Botulinum toxin is a naturally occurring molecule, and historically has been implicated with intestinal poisonings. It has been developed for several clinical applications, including facial spasms, strabismus (a disease of the eye muscles), and other muscle hyperactivity. It also has become popularly known as Botox for its cosmetic uses on the face.
The toxin acts on the nervous system by blocking the release of neurotransmitters, particularly acetylcholine and norepinephrine. Gallez and his colleagues hypothesized that since Botulinum toxin impeded neurotransmitter release in the sympathetic nervous system, it could prevent neuromuscular contractions of vessels in tumors. The inhibition of this contraction could literally open the gate to improved tumor perfusion by chemotherapeutic drugs and oxygenation that enhances radiotherapy.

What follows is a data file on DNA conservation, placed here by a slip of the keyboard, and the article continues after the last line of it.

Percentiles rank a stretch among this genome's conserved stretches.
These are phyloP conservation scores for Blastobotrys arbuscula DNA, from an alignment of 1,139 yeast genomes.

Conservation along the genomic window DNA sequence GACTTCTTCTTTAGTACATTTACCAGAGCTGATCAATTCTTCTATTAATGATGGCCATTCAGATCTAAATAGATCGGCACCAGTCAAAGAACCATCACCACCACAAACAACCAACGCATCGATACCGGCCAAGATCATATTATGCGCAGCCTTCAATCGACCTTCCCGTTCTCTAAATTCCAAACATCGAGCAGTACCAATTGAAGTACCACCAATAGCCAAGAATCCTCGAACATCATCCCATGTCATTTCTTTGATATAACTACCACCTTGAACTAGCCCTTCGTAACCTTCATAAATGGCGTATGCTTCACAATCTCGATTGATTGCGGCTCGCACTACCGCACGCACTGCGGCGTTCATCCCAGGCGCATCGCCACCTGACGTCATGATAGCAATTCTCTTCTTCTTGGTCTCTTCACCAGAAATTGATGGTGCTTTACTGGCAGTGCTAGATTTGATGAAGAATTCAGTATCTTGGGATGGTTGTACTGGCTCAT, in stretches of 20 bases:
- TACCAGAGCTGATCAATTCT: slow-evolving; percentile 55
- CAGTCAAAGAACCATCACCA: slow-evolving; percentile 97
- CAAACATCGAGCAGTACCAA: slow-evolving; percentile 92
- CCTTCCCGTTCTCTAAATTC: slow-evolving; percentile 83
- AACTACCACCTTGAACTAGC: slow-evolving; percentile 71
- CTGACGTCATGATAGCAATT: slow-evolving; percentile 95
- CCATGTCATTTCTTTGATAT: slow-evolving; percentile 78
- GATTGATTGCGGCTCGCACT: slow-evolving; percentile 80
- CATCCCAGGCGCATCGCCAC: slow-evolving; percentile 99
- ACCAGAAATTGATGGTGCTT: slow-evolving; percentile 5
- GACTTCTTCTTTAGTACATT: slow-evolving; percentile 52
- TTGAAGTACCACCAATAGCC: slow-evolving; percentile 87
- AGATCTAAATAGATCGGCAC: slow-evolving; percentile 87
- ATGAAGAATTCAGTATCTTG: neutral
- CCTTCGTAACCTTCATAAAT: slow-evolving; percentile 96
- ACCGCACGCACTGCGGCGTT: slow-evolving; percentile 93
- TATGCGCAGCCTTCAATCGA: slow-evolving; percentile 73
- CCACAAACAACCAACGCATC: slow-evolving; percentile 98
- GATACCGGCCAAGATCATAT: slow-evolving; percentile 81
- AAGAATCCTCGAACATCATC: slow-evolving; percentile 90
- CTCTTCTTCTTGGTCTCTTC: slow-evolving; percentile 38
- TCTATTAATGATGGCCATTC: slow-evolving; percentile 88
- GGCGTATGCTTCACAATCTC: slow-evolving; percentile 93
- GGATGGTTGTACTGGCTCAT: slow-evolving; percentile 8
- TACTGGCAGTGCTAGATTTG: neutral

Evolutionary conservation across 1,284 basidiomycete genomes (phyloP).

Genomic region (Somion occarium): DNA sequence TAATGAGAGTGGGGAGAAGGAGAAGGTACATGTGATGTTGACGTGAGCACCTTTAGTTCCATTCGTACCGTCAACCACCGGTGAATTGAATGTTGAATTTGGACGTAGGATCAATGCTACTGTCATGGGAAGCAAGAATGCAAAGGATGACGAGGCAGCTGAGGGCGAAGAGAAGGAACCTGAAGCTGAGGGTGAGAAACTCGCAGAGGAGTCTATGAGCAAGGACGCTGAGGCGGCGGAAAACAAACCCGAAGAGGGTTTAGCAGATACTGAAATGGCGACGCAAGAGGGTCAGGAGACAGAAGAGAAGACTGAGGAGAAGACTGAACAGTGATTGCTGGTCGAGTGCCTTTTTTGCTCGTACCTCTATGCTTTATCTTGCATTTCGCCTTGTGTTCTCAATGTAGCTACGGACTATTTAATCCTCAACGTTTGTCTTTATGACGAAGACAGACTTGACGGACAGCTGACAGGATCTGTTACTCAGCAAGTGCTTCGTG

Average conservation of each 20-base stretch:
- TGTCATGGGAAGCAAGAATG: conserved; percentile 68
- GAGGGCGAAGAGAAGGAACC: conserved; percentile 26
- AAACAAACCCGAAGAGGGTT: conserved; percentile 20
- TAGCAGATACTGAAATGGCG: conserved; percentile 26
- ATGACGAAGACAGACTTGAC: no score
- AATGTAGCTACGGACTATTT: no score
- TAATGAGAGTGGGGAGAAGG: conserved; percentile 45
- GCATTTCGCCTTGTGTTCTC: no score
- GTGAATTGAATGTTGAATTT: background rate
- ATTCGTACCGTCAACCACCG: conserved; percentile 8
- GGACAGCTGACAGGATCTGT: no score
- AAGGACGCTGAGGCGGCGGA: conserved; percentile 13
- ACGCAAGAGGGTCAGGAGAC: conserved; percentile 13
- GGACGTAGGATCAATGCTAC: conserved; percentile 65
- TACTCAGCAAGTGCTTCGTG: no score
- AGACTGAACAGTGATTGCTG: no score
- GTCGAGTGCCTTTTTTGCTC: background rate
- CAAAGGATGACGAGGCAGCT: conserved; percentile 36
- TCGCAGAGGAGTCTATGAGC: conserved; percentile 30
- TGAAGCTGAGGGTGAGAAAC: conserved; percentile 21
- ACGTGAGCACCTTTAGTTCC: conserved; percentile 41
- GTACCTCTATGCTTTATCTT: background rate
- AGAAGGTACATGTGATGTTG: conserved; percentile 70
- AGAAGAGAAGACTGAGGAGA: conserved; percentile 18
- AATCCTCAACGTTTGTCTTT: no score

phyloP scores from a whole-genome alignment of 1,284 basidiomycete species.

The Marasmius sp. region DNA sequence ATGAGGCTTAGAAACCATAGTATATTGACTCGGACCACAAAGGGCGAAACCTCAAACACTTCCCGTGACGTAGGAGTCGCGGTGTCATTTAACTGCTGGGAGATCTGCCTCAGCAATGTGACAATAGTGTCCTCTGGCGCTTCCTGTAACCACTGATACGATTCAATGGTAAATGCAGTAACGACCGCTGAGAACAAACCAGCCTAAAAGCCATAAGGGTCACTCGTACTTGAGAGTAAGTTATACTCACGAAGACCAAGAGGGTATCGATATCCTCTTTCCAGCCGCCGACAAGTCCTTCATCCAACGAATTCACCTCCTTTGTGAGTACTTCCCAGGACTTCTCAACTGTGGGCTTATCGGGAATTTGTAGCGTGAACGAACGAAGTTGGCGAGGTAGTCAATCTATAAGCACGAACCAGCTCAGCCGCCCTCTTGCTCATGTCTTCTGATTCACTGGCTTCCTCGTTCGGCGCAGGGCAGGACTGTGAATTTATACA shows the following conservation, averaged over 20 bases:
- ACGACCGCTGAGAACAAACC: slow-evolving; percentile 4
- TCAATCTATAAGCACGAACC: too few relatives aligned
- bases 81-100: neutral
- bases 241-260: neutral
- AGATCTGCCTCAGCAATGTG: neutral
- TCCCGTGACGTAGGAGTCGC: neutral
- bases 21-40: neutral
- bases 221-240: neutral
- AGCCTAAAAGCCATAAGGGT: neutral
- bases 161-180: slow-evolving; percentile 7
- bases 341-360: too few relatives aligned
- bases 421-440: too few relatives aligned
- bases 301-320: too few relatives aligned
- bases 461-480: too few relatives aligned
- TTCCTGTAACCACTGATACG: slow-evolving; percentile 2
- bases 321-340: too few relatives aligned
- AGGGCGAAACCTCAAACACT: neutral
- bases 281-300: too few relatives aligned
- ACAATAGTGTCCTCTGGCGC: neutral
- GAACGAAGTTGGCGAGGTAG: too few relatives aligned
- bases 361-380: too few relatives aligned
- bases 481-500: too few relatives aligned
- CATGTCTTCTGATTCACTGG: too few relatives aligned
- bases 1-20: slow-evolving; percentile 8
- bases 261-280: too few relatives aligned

The scientists used two tumor models, one for fibrosarcoma and the other for mouse liver tumor. Botox was injected into the tumor once it had grown to about 6 mm. The tumors were then examined for three days, for vascular and perfusion changes as well as responses to anti-cancer therapies. In tests on oxygenation, cellular oxygen pressure was shown to significantly increase after treatment by Botox in both types of tumors. In tests on perfusion, magnetic resonance imaging results (MRI) showed significantly greater perfusion in treated mice after three days.
In addition, Botox "pre-treatment" led to significantly greater delays in tumor growth as well as stimulation of apoptosis (programmed cellular death) when compared by irradiation without Botox. The combination of Botox and the chemotherapeutic agent cy
Source:American Association for Cancer Research